Is Your Hair Healthy?
If you have hair on your head, you probably spent some time thinking about it today, or at least how it looks. But there’s a lot more to hair than how it’s styled. “Healthy hair is the hair that’s normal for you,” says Lindsey Bordone, MD, assistant professor of dermatology at CUIMC. “If your baseline changes, it’s a sign.”
Bordone treats people who have issues with their skin, including their scalp. We asked her to explain the basics about head hair health.
How Do You Know if Your Hair is Healthy?
There is no “one size fits all” when it comes to hair. There is a wide range of colors, textures, and density that is considered healthy. In general, scalp pain, scale, and follicular swelling at the base of the hair follicle are signs of inflammation.
One person can have textured dry hair, and another person may have straight silky hair at their personal baseline (the hair’s condition when they are young and healthy).
Natural changes in hair from the baseline condition can signify internal health conditions. Going from straight, silky hair to coarse hair in a relatively brief period, for example. Healthy hair:
- detangles easily;
- does not break; or, if textured at baseline, breaks off at the end, essentially cutting itself, an evolutionary adaptation to help people in hotter climates (close to the equator) cool down (short hair allows airflow on back and shoulders);
- sheds about 125 strands daily (the number can vary widely; people with short hair often don’t know how much they shed); and,
- reacts to moisture in the air if textured or curly; does not react to moisture in the air (frizzing out) if straight at baseline.
How do you know if your hair is not healthy?
Changes in the baseline, normal-for-you condition of hair can be a sign your hair is not healthy. If your hair changes from its baseline, and this happens in a short period, look for an underlying cause. A doctor can determine if there is a health condition. For instance, low iron or anemia can lead to increased shedding, thyroid conditions can cause shedding and texture changes, and polycystic ovarian syndrome (PCOS) can cause hair thinning.
When should you see a doctor if you think your hair is not healthy?
If you have hair loss that is not normal for you (much more than usual comes out in one day or week), or if you have a rash, itch, or pain on your scalp that does not go away within 24 hours, reach out to a doctor, nurse, or other healthcare provider.
What do your patients ask you about their hair?
Many patients ask me which hair products are best. I recommend:
- avoiding products heavy in botanicals: they can cause scalp inflammation/irritation;
- not using excessive heat to the scalp: this can damage the hair shaft, and often that damage cannot be treated, only grown out and cut off;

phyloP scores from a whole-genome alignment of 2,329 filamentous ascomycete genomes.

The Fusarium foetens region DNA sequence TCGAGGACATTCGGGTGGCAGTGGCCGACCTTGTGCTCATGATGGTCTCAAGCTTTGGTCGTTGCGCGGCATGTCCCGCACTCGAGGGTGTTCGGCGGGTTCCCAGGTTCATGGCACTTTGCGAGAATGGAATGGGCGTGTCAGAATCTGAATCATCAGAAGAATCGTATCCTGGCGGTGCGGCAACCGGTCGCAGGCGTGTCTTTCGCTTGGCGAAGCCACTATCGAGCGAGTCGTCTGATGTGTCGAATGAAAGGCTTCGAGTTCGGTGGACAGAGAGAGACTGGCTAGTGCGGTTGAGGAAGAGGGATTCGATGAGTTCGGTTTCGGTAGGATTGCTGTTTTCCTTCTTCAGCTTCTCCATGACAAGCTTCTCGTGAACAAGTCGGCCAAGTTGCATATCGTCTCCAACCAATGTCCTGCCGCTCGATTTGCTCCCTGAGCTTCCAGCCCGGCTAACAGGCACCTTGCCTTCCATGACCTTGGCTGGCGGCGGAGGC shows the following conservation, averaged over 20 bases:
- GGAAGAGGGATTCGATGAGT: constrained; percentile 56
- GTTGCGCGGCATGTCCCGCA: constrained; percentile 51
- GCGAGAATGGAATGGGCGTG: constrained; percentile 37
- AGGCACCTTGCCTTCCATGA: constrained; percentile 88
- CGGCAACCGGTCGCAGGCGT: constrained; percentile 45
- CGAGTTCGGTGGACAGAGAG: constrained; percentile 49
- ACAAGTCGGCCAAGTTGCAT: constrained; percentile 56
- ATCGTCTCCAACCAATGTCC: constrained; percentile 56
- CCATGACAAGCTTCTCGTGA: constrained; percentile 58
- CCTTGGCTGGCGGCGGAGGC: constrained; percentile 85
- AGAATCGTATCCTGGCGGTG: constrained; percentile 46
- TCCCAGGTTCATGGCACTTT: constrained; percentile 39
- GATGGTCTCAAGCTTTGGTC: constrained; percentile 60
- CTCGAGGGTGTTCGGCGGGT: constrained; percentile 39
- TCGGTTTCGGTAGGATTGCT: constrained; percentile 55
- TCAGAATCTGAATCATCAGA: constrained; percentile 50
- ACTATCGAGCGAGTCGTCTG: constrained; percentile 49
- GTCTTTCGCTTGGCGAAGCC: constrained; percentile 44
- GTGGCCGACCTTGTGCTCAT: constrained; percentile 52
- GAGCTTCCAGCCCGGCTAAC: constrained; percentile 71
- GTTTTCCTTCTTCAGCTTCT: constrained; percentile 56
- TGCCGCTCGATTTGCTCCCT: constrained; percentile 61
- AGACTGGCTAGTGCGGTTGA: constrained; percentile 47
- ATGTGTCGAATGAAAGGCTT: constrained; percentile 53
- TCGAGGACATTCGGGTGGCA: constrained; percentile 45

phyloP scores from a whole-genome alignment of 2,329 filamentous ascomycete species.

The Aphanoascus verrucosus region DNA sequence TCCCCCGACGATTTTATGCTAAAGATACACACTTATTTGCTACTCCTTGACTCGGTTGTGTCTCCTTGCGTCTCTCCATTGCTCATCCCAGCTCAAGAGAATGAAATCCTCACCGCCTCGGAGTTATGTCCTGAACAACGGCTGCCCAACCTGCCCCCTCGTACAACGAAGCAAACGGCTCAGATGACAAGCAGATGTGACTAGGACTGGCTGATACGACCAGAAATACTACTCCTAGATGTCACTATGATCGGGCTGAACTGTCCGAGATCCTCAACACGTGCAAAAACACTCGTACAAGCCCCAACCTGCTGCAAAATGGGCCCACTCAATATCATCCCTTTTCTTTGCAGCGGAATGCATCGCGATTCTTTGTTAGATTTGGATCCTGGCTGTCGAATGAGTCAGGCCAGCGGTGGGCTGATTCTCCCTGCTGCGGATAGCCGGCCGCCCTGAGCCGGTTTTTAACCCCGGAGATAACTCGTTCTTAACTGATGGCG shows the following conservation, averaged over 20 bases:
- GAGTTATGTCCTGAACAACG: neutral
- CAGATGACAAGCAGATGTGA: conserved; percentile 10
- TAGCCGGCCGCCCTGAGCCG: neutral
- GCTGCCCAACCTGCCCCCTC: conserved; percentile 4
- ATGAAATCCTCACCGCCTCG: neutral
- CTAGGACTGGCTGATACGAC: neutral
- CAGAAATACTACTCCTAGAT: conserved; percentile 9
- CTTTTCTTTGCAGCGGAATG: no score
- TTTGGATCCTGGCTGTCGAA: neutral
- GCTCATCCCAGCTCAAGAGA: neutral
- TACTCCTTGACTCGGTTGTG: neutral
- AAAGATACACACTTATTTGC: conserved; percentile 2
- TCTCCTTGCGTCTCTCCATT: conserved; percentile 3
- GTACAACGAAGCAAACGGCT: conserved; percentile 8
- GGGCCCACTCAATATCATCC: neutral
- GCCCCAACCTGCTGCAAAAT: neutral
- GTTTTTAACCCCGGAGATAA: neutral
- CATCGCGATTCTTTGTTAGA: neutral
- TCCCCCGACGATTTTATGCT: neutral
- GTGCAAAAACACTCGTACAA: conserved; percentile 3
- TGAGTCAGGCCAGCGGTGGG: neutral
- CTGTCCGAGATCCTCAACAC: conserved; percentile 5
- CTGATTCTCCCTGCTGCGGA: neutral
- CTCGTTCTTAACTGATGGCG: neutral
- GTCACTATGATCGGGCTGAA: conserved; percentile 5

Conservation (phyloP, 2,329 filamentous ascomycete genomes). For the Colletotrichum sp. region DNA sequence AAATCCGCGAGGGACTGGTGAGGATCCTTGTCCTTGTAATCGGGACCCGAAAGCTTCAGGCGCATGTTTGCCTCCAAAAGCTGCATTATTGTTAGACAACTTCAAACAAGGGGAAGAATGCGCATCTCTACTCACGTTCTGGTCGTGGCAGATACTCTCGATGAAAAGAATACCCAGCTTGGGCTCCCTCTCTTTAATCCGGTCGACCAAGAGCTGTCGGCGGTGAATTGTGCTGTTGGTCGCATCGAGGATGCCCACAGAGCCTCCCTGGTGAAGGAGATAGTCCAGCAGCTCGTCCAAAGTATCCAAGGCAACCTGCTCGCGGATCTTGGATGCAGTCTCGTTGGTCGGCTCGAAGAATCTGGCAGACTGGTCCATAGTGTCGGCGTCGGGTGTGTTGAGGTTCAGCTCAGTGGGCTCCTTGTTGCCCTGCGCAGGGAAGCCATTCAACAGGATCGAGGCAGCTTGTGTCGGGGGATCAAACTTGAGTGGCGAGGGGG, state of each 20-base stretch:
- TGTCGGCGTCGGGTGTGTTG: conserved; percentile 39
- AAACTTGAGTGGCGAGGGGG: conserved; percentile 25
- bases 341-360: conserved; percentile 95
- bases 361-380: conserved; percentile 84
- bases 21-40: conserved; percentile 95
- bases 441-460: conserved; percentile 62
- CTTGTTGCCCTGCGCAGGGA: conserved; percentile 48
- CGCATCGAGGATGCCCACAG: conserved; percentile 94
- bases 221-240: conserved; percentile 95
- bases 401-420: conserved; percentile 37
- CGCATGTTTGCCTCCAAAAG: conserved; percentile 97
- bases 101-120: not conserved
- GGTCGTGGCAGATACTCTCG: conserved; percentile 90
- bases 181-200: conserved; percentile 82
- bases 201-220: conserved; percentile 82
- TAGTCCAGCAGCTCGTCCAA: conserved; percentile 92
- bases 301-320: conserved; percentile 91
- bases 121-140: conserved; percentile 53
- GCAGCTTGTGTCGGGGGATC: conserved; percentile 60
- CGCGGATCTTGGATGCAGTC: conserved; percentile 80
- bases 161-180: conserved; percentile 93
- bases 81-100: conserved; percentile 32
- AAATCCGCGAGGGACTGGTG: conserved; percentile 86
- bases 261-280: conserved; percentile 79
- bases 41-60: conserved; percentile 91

- avoiding harsh chemicals like straighteners and keratin treatments: they can cause significant damage and breakage
Lastly, eating a healthy diet low in processed foods and getting regular exercise helps with blood flow to the scalp, which then helps with growth.
What should you do to keep your hair healthy?
Advice for one person may not suit another. If a person with textured hair washes their hair every other day, it could cause dryness and breakage. If a person with oily hair follows the same schedule, it could cause too much sebum buildup on the scalp. Know your hair type and embrace it.
That said, here are a few good general rules about hair care.
- Wash your scalp, not your hair. Apply shampoo to your scalp, and rinse the bubbles away with water to wash your hair. Washing your hair only can make it rough and take away shine.
- Use conditioner every time you shampoo. Conditioner enhances shine, lowers static electricity, improves strength, and protects hair against the sun’s harmful UV rays. Conditioner can be applied to the full length of the hair if needed. People who have more oil production should apply conditioner further from the scalp.
- Buy shampoo and conditioner made for your personal hair type. Is your hair dark, light, dyed, frizzy, curly, dry? Note that a more expensive does not mean it is a better product for you.
- Wear a cap when you swim in a pool because chlorine damages hair.
- Wash hair when it is oily. Wait for oil production. Textured hair will break easily if dried and brittle from washing too frequently.
- Wash hair when your scalp is itchy. If your scalp is itchy, it could be due to increased yeast that grows naturally on the skin, especially the scalp, with increased sebum production compared with regular skin. If your scalp is itchy between hair washing, more frequent washings can help.
Lindsey Bordone, MD, is a dermatologist and an assistant professor of Dermatology at Columbia University Irving Medical Center. She treats all conditions of the skin, hair, and nails including acne, psoriasis, eczema, and skin allergies.